Post-operative RadioTherapy for Patients With Metastases of the Long Bones (PORT)
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|ClinicalTrials.gov Identifier: NCT02705183|
Recruitment Status : Unknown
Verified September 2016 by PD Sander Dijkstra, MD PhD, Leiden University Medical Center.
Recruitment status was: Recruiting
First Posted : March 10, 2016
Last Update Posted : September 19, 2016
Rationale: Bone metastases arise in 50% of all patients dying of cancer, increasing up to 70% in patients with breast and prostate cancer. The lesions can cause pain and fractures, leading to diminished quality of life and poorer survival. Current knowledge concerning adequate, personalized treatment of metastatic lesions of the long bones in patients with disseminated cancer is insufficient and inconclusive due to lack of large, prospective series with patient reported outcome measures. One of the debatable issues is the effectiveness of postoperative radiotherapy. It has become common practise due to professional opinion, but research evidence is lacking. It is thought that adjuvant radiotherapy improves the durability of an implant, prevents progression of the lesion, promotes bone healing, improves limb function, minimises pain and reduces the need for reoperations, however none of these are certain. Moreover, it is a burden on patient's quality of life (e.g. multiple extra hospital visits) causing toxicity and possible side effects (e.g. skin irritation). The true beneficial effect, weighing up the possible pros and certain cons, of adjuvant radiotherapy is thus unknown.
Objective: The PORT study aims to demonstrate the non-inferiority of 'surgery only' compared to surgery with adjuvant radiotherapy as treatment of impending and actual pathological fractures on the pain experienced by patients.
Study design: A multicentre, prospective, randomised non-inferiority trial nested within the OPTIMAL study.
Study population: All patients with metastases of the long bones undergoing surgery for a(n) (impending) pathologic fracture in the participating centres.
Study intervention: One study arm (A) will receive surgery with adjuvant radiotherapy; the other study arm (B) will receive surgery only.
Main study parameters/endpoints: Primary endpoint is patient reported pain according to a numeric rating scale (NRS). Clinical functioning, radiological status, complications and survival are secondary endpoints.
|Condition or disease||Intervention/treatment||Phase|
|Metastasis to Bone||Radiation: Radiotherapy||Not Applicable|
Show Detailed Description
|Study Type :||Interventional (Clinical Trial)|
|Estimated Enrollment :||250 participants|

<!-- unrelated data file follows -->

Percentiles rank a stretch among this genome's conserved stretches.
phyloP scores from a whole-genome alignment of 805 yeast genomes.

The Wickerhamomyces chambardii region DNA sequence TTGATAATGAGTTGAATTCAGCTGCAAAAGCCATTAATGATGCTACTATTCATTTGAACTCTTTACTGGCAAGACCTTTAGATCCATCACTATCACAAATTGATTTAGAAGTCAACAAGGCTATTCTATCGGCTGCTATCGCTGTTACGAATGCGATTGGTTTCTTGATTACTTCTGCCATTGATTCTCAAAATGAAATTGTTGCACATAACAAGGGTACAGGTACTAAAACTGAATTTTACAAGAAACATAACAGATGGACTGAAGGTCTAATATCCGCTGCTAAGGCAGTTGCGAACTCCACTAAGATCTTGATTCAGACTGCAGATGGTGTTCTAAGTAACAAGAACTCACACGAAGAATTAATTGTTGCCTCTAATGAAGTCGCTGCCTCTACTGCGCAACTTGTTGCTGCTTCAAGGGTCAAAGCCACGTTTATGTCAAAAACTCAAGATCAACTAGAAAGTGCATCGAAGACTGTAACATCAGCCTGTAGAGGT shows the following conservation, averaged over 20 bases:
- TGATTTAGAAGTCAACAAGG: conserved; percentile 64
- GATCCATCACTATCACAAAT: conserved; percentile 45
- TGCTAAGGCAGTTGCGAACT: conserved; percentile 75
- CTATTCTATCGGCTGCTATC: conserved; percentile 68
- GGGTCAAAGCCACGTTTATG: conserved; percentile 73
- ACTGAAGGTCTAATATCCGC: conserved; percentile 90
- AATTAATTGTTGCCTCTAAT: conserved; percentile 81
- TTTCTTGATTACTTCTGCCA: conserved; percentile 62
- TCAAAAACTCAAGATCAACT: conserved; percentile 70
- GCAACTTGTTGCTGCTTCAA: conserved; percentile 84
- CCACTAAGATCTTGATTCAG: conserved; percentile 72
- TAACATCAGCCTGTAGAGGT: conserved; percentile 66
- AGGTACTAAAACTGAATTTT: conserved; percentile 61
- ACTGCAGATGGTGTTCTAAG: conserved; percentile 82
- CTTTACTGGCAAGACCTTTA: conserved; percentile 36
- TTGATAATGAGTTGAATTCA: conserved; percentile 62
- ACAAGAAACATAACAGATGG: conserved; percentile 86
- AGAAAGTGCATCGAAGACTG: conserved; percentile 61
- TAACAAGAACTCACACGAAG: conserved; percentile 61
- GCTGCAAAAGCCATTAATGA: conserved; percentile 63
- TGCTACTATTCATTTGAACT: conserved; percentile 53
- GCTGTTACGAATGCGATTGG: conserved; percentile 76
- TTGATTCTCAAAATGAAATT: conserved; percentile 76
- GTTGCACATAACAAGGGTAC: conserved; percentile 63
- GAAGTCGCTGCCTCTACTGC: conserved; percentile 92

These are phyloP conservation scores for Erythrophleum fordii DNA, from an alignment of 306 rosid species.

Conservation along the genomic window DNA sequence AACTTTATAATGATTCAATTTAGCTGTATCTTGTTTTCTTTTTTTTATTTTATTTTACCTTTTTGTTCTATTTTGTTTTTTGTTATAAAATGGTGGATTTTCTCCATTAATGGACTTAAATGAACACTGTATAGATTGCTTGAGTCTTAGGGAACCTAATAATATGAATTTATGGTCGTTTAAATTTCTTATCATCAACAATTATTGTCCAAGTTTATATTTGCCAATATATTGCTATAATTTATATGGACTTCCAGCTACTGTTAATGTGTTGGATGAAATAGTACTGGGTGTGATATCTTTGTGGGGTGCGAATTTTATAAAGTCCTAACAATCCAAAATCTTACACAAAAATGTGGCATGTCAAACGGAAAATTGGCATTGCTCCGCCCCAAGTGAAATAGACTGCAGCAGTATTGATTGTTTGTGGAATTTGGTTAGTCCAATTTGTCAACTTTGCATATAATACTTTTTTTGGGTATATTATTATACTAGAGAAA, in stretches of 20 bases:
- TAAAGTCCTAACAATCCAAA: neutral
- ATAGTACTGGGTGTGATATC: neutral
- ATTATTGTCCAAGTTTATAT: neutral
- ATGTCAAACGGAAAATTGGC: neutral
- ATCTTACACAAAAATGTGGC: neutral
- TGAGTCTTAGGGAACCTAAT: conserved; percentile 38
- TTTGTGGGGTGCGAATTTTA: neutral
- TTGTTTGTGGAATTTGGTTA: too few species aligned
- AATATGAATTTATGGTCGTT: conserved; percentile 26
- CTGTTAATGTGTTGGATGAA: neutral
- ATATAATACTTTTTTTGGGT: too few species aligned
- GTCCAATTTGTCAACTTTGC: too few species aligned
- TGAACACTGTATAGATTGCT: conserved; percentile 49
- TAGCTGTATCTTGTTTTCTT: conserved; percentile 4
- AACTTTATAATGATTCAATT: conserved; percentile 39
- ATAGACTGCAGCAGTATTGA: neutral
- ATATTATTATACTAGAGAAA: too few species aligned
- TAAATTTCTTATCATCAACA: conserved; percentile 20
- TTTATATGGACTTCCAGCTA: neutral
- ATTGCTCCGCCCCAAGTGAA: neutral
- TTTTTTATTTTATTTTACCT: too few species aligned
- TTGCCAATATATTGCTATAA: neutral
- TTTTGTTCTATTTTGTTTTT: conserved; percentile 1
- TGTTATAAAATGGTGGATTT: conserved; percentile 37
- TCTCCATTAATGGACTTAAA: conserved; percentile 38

|Intervention Model:||Parallel Assignment|
|Masking:||None (Open Label)|
|Official Title:||Post-operative RadioTherapy for Patients With Metastases of the Long Bones: a Randomised Controlled Trial|
|Study Start Date :||January 2016|
|Estimated Primary Completion Date :||January 2019|
|Estimated Study Completion Date :||January 2019|
Active Comparator: A: Surgery & Post-operative radiotherapy
Surgery & Post-operative radiotherapy
Multifractionated post-operative radiotherapy, several weeks after surgery
No Intervention: B: Surgery only
- The number of patients with a difference of 2 points or more on a 11-point numeric rating scale for pain [ Time Frame: 3 months ]Pain will measured before treatment and after treatment on an 11-point numeric rating scale for pain. If the score differs more than 2 points between those measuring moments the change in pain is reported as significant. The number of patients in each group with a significant change in pain score will be measured.
- Complications [ Time Frame: 3 months, 6 months, 1 year ]Complications such as loosening of implant
To learn more about this study, you or your doctor may contact the study research staff using the contact information provided by the sponsor.
Please refer to this study by its ClinicalTrials.gov identifier (NCT number): NCT02705183
|Contact: Julie Willeumier, MD||+31 71 526 email@example.com|
|Contact: Gerco van der Wal, MD||+31 71 526 firstname.lastname@example.org|
|Leiden University Medical Center||Recruiting|
|Leiden, Netherlands, 2333ZA|
|Contact: Sander Dijkstra, MD PhD +31 71 526 3606 email@example.com|
|Contact: Yvette van der Linden, MD PhD +31 71 5265539 firstname.lastname@example.org|
|Principal Investigator:||Sander Dijkstra, MD PhD||Leiden University Medical Center|
|Principal Investigator:||Yvette van der Linden, MD PhD||Leiden University Medical Center|